When I became a teacher, one of the main things I struggled with was finding enough time in the day to do everything. You’re given multiple curriculums across different content areas. You’re told that these curriculums align with the state learning standards, so to meet the standards, you need to get through the entirety of each curriculum by the end of June (truthfully, by the end of May, because who really wants to be teaching full lessons toward the end of June?).
I fell into a mindset that it was better to scratch the surface of everything I had planned for the day than deliver one or two thorough, good lessons. I focused on following everything in my plan instead of on whether my students were truly meeting the learning objectives my plan set forth.
I teach a self-contained kindergarten/1st-grade bridge class. When I look back on my first year, I’m embarrassed at the lack of support I provided for my students during my lessons. Instead of introducing and teaching my students how to use sentence frames or vocabulary charts, I felt there was not enough time to use these in the classroom, let alone teach my students how to use them and practice using them effectively.
When we returned to school in September 2020, I felt like there was even less time in the day than the previous year. We needed to allot time for breakfast in the classroom and social-emotional learning lessons. On top of that, students were often absent, and schools and classrooms would sometimes temporarily close. I felt hopeless in terms of getting through the curriculum.
I was feeling burnout from planning constantly and trying to modify the curriculum to meet my students where they are — all on top of facing the unknown about whether or not we would be in the school building the next day.
After several whole-school closures toward the end of January 2021, something clicked in me. I realized the best thing I could do for my students, especially during such a chaotic year, was make each lesson meaningful and thorough.
I began to see how these purposeful lessons engaged students more. I was able to provide more support during lessons instead of rushing through them, so my students were able to complete more tasks independently. I got to see who was meeting learning objectives and who wasn’t, and then I was able to help struggling students more with small group intervention.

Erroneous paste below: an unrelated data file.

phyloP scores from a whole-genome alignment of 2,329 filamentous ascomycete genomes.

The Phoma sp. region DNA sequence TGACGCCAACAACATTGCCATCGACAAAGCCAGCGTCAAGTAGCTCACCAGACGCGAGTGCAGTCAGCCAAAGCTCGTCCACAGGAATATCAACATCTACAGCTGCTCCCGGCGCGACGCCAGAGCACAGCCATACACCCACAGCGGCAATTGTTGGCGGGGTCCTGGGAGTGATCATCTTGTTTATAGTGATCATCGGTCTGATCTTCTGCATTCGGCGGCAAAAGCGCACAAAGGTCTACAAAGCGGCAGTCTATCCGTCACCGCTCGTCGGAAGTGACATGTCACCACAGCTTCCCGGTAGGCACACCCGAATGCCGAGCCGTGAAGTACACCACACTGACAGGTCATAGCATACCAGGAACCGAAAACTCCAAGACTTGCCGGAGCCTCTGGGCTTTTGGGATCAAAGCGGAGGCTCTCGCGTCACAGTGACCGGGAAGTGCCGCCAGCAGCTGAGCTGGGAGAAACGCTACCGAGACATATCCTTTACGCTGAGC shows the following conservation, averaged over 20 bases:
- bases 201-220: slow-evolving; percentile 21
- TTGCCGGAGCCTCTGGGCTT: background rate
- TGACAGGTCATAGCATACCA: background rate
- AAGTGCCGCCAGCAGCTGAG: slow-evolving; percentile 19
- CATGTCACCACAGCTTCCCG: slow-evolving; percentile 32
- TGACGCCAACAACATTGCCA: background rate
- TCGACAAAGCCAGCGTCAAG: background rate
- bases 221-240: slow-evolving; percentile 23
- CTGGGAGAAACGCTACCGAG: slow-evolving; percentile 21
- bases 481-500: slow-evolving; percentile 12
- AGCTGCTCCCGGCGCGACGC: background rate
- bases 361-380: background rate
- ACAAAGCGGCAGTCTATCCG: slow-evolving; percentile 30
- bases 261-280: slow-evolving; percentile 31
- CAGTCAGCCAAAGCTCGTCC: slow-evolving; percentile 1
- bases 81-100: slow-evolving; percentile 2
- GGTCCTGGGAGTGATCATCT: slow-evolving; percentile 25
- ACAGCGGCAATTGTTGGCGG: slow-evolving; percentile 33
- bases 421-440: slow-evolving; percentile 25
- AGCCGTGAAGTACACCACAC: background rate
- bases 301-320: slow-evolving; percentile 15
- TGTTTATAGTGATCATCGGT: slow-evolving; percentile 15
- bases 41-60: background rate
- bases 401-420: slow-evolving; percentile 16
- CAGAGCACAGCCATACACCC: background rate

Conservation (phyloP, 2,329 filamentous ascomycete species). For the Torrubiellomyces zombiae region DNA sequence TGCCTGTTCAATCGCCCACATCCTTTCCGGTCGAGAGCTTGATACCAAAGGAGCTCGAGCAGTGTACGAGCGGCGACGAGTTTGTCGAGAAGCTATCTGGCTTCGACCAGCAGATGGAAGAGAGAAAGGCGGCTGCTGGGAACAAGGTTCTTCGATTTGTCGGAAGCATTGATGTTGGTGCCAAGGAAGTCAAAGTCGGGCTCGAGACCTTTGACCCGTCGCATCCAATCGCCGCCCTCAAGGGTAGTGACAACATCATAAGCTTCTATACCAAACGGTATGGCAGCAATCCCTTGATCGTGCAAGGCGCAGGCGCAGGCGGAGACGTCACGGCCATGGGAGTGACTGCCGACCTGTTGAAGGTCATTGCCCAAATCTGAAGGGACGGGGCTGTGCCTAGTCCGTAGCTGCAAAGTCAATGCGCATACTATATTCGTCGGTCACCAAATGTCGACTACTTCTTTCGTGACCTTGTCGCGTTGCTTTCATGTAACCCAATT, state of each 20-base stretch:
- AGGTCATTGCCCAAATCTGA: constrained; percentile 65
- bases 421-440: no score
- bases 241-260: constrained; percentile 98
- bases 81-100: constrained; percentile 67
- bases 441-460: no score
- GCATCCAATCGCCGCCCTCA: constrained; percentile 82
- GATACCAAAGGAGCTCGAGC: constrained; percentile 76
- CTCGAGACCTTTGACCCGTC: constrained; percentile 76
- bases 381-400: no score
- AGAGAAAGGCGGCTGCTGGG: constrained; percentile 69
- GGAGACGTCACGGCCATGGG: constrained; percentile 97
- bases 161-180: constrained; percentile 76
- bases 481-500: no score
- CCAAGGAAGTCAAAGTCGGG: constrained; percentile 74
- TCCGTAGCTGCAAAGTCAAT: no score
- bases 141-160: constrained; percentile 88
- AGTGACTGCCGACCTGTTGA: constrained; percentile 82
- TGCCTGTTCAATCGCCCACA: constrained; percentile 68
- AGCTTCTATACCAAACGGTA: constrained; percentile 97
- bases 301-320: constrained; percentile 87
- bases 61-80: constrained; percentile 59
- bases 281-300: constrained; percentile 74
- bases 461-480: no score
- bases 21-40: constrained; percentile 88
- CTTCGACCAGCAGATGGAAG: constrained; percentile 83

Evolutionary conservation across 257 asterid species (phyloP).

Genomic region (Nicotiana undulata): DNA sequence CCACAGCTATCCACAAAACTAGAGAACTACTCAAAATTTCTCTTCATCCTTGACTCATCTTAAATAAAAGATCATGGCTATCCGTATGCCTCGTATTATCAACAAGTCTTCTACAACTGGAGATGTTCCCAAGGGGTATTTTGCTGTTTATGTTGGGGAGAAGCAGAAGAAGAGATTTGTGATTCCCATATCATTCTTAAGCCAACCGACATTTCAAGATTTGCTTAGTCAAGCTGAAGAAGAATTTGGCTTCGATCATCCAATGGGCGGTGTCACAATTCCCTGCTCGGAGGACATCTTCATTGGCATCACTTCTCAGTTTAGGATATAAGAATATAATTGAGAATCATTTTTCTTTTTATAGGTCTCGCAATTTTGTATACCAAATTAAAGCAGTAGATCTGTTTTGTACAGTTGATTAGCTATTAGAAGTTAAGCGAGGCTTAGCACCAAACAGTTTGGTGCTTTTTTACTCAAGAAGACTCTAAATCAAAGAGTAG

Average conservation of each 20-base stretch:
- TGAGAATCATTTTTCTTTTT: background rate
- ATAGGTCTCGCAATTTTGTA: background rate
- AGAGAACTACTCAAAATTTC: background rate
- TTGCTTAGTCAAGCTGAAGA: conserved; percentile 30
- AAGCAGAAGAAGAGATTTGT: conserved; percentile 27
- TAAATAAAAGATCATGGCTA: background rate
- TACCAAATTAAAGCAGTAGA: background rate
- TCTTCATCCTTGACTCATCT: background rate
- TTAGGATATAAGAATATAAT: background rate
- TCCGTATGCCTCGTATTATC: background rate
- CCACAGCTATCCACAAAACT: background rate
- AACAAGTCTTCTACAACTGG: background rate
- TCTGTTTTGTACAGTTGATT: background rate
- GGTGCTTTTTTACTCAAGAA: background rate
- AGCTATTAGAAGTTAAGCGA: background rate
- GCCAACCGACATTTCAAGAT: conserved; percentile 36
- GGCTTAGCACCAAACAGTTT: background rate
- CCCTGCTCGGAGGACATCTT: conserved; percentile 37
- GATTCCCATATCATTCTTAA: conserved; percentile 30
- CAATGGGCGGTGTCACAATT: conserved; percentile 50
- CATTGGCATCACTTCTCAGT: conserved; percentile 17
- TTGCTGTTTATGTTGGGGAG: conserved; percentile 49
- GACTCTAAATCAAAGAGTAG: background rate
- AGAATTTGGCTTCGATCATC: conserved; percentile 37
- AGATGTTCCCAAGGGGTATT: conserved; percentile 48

I got rid of the mindset that I needed to get through everything I had planned for the day. Instead, I focused on how I could make some of these lessons more beneficial to my students. I also came to the realization that taking the extra 15 minutes in the morning to ask my students how they felt or skipping an additional reading activity for playground time was just as important as all the instructional activities I had initially planned — especially after everything my students had been through.
I’m taking this new perspective with me this school year. I find myself less focused on jam-packing my day with instructional content. I’m allowing more time in the day for brain breaks, emotion check-ins and opportunities for dramatic play.
After reflecting on my two and a half years as a teacher — most of it during a global pandemic — I now understand that you can be a stronger and more effective teacher if you approach teaching with the belief that quality of instruction is more important than quantity of instruction.
Stop skimming the surface of lessons for the sole purpose of saying you completed the lesson. Allot time for transitions and breaks in your classroom — take that extra five minutes to hand out papers and pencils.
I can honestly say that when I shifted my goal from “How much can I get done in a day?” to “What are the best ways I can teach my students today?” I began to feel more comfortable and confident in my classroom. I know my students feel the same way.
Jane Doe is the pseudonym for a third-year special education teacher in the Bronx.